Aside from that our dogs love their crates because it is their personal space (in the wild they have dens, in homes the crate replaces this). When we are home, we leave our crate doors open so our Labs can go in and out as they please, and you will often find them napping in their crate.
Your puppy will bark for the first few days when in the crate. Some may bark for two minutes, others may bark for twenty, it really just depends on the puppy. We put the puppy’s crate in a quiet place where we can close the door (this way they can’t see everything going on around them and want to join in).
Try not to take your puppy out of the crate while it is barking. Of course there are exceptions, like if your puppy was napping and wakes up, you need to get him/her outside. But, if you are going to take the puppy out because the neighbour comes over to meet him/her or you feel bad, you will only prolong the training process and make it worse for both you and your new puppy.
If your puppy is barking and you want to take them out get them to stop first. Usually just talking to them they will stop and listen to you. Be sure to tell them ‘quiet’ in a quiet but firm tone, at the beginning of whatever note you decide to use to interrupt their barking. Once they stop quickly tell them ‘good quiet <name>’ in a positive tone, then take them out (if they start barking before you open the door then tell them ‘no, quiet’ … and talk to them while opening the door. They are babies, so we can’t expect perfection from the get-go, they won’t understand exactly what good and no mean but this will help plant the seed.
Line the bottom of the crate with newspaper. Puppy pads can also be used, but only if you are sure the puppy won’t eat it as they are lined with plastic on the bottom. You can put toys in the crate, but we recommend putting something they can’t destroy like a Nylabone or Kong. Something you can easily wash is recommended as well.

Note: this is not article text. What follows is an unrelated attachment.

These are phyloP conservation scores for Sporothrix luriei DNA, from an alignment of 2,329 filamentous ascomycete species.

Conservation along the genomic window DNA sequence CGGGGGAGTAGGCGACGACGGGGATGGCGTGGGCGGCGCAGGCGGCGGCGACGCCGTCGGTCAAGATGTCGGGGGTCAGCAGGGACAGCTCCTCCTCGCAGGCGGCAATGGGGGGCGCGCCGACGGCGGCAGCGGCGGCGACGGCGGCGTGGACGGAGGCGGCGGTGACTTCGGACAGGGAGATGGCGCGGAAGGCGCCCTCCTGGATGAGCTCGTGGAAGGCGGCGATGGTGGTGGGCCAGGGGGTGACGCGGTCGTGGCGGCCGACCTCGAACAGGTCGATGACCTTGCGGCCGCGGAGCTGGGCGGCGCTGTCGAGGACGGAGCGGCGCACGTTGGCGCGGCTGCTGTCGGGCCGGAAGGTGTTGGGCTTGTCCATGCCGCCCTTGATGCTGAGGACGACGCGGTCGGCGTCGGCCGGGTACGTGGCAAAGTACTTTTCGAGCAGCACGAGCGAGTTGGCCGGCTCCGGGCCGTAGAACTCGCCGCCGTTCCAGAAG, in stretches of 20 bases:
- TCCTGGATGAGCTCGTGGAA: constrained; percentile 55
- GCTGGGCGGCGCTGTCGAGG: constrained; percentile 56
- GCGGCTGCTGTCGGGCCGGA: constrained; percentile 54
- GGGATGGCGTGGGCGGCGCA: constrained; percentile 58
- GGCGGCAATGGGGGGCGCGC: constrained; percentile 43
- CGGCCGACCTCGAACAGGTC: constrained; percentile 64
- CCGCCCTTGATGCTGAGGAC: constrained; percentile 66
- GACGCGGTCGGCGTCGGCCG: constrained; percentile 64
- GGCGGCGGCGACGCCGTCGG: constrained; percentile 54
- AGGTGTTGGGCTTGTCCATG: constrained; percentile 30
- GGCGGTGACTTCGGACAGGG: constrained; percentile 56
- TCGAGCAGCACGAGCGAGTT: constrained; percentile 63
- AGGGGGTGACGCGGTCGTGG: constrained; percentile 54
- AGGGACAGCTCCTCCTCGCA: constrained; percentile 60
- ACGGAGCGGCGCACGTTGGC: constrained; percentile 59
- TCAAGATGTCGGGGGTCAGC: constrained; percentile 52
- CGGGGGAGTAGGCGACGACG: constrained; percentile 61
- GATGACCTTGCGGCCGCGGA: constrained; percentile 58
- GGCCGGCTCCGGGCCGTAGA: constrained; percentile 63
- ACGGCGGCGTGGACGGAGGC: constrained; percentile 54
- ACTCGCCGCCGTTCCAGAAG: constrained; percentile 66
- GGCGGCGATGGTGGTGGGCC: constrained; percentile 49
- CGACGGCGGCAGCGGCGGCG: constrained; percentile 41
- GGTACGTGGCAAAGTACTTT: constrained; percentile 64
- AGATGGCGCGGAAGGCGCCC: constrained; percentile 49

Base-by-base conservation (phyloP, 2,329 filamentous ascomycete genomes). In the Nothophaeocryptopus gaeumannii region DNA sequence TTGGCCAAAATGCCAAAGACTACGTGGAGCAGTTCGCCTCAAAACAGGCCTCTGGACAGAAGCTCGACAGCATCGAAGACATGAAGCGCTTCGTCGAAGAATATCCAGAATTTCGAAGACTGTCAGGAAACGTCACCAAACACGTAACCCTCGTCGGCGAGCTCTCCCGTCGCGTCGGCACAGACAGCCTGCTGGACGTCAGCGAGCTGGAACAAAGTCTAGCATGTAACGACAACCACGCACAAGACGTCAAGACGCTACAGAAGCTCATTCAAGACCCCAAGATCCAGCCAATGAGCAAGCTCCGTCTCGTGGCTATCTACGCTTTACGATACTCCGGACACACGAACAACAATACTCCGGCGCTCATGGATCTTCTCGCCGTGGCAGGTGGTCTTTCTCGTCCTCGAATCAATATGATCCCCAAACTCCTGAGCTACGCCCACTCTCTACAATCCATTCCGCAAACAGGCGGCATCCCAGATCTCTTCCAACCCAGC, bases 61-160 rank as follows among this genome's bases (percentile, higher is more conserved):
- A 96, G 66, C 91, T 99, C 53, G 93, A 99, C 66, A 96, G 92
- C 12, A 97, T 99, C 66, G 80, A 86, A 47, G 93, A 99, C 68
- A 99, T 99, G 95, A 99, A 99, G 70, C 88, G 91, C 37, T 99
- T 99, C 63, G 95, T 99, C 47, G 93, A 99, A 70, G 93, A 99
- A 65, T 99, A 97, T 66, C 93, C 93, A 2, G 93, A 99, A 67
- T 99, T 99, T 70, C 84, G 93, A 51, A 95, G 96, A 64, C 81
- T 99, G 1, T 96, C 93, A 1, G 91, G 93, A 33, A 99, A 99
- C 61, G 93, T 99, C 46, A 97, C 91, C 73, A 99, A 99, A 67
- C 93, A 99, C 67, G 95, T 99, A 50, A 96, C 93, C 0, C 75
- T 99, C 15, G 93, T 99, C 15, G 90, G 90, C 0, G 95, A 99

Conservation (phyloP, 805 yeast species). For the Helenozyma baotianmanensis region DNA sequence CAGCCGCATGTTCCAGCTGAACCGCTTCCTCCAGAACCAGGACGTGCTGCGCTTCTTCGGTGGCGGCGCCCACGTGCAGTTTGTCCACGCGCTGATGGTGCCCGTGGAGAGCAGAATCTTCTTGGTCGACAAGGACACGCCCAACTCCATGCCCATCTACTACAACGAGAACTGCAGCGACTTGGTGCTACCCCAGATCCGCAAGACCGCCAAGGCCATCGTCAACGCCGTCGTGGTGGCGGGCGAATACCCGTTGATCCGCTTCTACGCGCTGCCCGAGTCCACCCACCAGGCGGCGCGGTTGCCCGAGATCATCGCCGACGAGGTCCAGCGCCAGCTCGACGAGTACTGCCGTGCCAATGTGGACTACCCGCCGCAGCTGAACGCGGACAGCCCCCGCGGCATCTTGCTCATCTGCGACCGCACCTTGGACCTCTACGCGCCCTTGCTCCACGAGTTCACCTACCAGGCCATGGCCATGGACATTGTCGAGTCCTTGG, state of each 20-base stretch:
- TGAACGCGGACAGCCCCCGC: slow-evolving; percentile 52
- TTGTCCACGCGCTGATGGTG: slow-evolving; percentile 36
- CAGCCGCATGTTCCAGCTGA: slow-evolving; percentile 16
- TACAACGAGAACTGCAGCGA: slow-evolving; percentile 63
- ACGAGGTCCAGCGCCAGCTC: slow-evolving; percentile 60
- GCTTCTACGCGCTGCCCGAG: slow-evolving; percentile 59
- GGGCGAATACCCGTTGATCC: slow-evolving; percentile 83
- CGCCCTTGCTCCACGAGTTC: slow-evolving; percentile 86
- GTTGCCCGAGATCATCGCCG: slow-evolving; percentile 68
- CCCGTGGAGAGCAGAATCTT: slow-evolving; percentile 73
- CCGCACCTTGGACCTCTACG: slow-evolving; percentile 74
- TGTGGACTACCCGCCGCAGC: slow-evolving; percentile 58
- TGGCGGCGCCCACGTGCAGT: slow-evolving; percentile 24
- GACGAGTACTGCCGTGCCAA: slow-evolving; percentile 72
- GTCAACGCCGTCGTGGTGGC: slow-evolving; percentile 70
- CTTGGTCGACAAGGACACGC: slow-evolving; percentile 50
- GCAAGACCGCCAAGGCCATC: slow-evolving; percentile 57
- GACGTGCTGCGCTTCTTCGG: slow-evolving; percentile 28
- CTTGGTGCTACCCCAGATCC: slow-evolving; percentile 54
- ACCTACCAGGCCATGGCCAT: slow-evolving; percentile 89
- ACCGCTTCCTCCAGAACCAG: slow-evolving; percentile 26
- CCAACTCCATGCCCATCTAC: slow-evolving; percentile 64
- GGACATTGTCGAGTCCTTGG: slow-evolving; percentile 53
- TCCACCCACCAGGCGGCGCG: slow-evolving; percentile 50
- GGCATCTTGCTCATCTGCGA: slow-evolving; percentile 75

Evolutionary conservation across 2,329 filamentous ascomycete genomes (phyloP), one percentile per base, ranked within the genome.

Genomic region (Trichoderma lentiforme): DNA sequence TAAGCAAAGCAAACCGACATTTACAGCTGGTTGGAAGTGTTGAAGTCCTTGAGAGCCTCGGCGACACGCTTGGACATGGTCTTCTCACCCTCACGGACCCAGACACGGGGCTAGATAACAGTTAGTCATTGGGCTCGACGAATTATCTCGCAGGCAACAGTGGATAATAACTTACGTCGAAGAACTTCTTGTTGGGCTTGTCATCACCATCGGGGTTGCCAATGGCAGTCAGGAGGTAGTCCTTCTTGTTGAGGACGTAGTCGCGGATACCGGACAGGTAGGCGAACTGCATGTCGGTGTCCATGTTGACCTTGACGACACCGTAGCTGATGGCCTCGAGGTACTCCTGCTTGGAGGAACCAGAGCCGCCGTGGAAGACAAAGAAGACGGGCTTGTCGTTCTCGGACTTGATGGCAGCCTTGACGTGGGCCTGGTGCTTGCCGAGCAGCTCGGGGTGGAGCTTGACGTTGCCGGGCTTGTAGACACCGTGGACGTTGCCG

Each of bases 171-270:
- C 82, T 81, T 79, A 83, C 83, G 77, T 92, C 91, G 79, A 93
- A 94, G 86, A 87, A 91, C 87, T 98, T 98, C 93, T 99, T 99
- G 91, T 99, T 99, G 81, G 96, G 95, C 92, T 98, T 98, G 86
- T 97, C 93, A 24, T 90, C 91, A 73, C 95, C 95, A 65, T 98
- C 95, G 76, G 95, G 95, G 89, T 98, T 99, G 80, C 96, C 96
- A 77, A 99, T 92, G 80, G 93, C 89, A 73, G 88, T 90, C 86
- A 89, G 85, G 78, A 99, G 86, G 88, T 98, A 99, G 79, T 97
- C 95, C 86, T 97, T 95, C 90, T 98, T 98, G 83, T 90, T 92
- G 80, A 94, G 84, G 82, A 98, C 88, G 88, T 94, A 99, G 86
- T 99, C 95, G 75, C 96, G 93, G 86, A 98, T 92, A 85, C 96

How much exercise does your puppy need? By 6 months old about 20 minutes twice a day. You do not want to over-exert your puppy … especially Labrador puppies because they will keep going even if they are tired.
Playing with your puppy is exercise for them. So if you take your 8 week old out 8 times a day to start and play for 5 minutes, you made up 40 minutes.
Jogging long distance with your puppy (no matter the breed) is a serious no-no. If you are doing a short 10 minute light jog and they are 8 months or older this would be okay, but running/biking miles, the dog should be at least 18 to 24 months old.
Walking your puppy is okay. Just watch them for fatigue and be sure to bring some water. Also, while young stay away from long grass and hilly areas, as puppies are very fragile and often more than a little bit clumbsy, so if they slip or full the wrong way it doesn’t take much for them to hurt themselves. Stop every 8-10 minutes (even if they don’t look tired) to give them a break.
Dog parks are very popular in the city, but we don’t recommend them. Especially with young pups. They absolutely have to have all of their shots to go for a walk on the street, let alone the dog park, and young puppies should never go because it is too easy for them to get hurt.
Obedience training is something you can start very young, as long as you are gentle with your puppy. You can’t expect them to know “sit” at 9 weeks, but you can start the process.
As we mentioned under the toys section, fetch is a great thing to start, as we firmly believe that ‘come’ is the most important command your dog needs to know.